Digital customer service workflows can further reduce workloads by using virtual agents to deal with common requests, again freeing up staff to concentrate on those issues that require human intervention. Automation and artificial intelligence can also collect information up front, making it easier for agents to resolve those cases that do come through to them.
“Automated solutions can help reduce pressure on frontline employees, especially in contexts where repetitive tasks can be dealt with without human intervention,” says Dr Rodrigo Perez-Vega, senior lecturer in digital marketing at the University of Kent’s business school. “Automated solutions can also augment frontline employees’ response capabilities, which can enhance customer service delivery and provide more rapid customer service recovery when a service failure occurs.”
That said, automated solutions can sometimes be less popular with customers. “From a customer perspective,” says Perez-Vega, “personality traits, attitudes towards automation, as well as the opportunity cost from using the technology (eg waiting times to speak with a human frontline employee), can determine the preference of automation versus human interaction when conducting a transaction with firms.”
Using automated systems in conjunction with customer service agents is one way to give customers the best of both worlds. “Many companies that rely on automation for customer service already use a hybrid approach, leaving less complex tasks to automated systems,” says Perez-Vega.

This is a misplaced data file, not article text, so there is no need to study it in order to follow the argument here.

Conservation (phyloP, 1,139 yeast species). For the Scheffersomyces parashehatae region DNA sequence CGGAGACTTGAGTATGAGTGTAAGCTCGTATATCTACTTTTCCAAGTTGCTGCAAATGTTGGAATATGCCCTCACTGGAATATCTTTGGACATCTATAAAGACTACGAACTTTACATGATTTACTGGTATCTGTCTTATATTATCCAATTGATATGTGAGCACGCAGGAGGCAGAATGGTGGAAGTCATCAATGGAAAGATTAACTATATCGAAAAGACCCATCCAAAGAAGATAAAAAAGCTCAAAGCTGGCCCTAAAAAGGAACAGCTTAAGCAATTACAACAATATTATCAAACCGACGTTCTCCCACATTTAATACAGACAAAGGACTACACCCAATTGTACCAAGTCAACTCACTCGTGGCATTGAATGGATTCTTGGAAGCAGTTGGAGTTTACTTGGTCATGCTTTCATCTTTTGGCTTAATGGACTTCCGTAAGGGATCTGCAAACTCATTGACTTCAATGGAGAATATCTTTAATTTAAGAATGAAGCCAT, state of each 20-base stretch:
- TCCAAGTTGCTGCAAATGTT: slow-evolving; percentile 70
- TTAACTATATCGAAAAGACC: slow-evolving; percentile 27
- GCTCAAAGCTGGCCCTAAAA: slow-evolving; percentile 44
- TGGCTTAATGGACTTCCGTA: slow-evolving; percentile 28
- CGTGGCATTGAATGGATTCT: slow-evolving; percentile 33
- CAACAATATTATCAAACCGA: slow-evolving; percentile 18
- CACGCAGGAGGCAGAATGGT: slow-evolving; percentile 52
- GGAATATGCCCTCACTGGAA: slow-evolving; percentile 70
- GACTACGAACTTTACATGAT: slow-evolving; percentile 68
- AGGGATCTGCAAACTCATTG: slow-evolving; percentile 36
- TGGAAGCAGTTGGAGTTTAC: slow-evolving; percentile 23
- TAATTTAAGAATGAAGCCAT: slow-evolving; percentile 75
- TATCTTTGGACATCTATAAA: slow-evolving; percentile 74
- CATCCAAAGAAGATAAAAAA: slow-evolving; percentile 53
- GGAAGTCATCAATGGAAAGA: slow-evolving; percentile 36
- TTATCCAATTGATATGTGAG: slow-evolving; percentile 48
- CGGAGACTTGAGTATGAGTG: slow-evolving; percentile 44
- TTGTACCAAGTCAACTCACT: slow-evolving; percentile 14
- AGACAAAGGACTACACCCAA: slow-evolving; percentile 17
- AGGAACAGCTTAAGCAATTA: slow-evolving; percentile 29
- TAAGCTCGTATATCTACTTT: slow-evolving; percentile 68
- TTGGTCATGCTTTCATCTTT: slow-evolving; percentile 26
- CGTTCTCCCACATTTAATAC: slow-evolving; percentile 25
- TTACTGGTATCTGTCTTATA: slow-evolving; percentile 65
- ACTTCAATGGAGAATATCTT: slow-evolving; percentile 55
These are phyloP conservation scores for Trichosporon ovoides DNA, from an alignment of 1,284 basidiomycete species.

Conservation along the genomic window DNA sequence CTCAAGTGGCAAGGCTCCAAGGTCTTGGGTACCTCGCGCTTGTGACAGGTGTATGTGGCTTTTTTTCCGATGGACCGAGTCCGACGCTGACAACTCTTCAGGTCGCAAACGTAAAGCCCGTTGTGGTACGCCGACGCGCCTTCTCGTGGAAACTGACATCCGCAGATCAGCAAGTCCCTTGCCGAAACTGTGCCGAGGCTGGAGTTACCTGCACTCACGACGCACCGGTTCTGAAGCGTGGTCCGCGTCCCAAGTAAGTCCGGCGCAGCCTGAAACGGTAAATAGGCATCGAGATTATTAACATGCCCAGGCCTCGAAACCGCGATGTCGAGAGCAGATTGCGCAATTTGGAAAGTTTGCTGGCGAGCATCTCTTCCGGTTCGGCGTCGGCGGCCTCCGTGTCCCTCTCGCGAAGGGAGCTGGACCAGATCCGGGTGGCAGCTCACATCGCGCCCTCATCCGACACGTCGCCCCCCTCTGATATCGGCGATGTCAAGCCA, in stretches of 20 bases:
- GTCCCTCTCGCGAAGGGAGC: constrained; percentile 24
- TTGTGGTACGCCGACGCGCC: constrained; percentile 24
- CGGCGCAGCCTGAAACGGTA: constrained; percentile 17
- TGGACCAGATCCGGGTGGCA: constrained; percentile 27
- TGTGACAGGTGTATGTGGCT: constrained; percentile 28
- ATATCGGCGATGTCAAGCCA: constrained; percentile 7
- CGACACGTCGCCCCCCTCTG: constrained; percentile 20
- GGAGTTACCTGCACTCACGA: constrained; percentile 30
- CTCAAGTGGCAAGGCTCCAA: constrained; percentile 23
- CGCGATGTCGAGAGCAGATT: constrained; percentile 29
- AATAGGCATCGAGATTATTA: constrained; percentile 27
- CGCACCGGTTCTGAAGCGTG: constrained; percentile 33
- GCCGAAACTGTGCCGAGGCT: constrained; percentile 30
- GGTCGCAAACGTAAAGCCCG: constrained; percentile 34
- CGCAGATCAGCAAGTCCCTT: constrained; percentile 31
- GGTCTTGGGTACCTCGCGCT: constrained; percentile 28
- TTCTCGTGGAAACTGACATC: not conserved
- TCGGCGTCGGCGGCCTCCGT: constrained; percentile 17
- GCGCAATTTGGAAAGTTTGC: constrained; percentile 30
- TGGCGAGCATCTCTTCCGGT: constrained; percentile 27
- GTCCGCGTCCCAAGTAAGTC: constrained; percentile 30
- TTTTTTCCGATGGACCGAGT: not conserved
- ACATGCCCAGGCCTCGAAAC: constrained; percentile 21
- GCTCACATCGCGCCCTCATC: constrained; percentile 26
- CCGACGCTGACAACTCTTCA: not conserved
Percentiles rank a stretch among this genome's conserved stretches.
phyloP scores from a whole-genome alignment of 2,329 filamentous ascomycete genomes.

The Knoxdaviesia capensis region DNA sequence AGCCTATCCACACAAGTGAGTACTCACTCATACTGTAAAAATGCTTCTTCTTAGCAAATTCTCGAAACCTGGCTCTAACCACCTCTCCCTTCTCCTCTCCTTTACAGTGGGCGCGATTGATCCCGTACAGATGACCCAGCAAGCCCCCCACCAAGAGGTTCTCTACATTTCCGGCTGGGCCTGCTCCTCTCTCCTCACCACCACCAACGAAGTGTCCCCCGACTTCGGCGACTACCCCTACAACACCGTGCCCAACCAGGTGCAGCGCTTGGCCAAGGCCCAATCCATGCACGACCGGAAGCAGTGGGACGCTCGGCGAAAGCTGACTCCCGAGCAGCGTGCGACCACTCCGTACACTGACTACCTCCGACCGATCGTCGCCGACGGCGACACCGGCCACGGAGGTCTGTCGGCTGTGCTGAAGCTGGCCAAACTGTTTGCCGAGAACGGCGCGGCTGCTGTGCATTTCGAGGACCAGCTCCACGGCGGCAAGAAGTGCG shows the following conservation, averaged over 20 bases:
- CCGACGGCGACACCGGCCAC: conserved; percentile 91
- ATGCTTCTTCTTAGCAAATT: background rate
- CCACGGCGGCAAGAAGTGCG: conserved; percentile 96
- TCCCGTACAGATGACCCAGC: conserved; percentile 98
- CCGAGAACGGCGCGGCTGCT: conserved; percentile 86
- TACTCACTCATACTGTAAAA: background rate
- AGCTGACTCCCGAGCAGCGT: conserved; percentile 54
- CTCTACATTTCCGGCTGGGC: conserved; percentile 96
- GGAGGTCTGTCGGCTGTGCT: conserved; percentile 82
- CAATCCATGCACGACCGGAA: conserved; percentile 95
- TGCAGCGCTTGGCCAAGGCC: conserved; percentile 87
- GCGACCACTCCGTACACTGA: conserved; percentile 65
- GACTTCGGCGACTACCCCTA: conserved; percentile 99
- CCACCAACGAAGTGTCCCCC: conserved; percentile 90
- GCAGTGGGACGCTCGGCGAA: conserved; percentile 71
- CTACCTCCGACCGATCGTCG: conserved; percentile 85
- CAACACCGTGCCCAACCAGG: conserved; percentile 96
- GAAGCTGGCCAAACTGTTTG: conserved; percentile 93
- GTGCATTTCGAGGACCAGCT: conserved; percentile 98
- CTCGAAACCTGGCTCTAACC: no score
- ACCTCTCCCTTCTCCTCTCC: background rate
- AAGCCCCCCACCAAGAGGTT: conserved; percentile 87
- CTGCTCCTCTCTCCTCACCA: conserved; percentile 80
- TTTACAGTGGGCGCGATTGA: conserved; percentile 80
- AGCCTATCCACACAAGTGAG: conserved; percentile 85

“For instance, some companies use online forms to allow customers to place orders or file a complaint. More advanced systems like chatbots can help guide customers with easy tasks like making changes to their account or helping them find information to solve their problems on the firm’s website. More complex issues can lead to human intervention from frontline employees via, say, a live chat.”
Companies using the customer service solutions offered by the digital workflow provider ServiceNow have reported improvements across a range of key metrics, including staff satisfaction scores and the level of service provided to customers. At the insurance software brand Cheshire Datasystems Ltd (CDL), there was a 50% reduction in calls and emails to the service desk, and it took just five minutes to process certain customer service requests that previously took hours.
Likewise, Basware, an invoicing and payment company, reported a 75% reduction in customer response times, a 30% decrease in resolution time and an 11% increase in customer satisfaction scores.
These changes benefit the employees who handle the calls and enquiries. At the digital services firm Capita, the staff satisfaction rating rose to 85%, while the higher education provider Deakin University witnessed a 33% increase in staff satisfaction over 12 months. At SmarTone, a telecommunications provider, employee attrition fell by 50%.
Indeed, while there might be a perceived tension between automated and human customer service, these types of IT solutions show that automated workflows can allow customer service agents to be a more human face of a business – and, ultimately, to feel that they’re treated as human in themselves.
Want to learn more about what’s next at work? Visit us at servicenow.com/uk
* Names have been changed to protect identities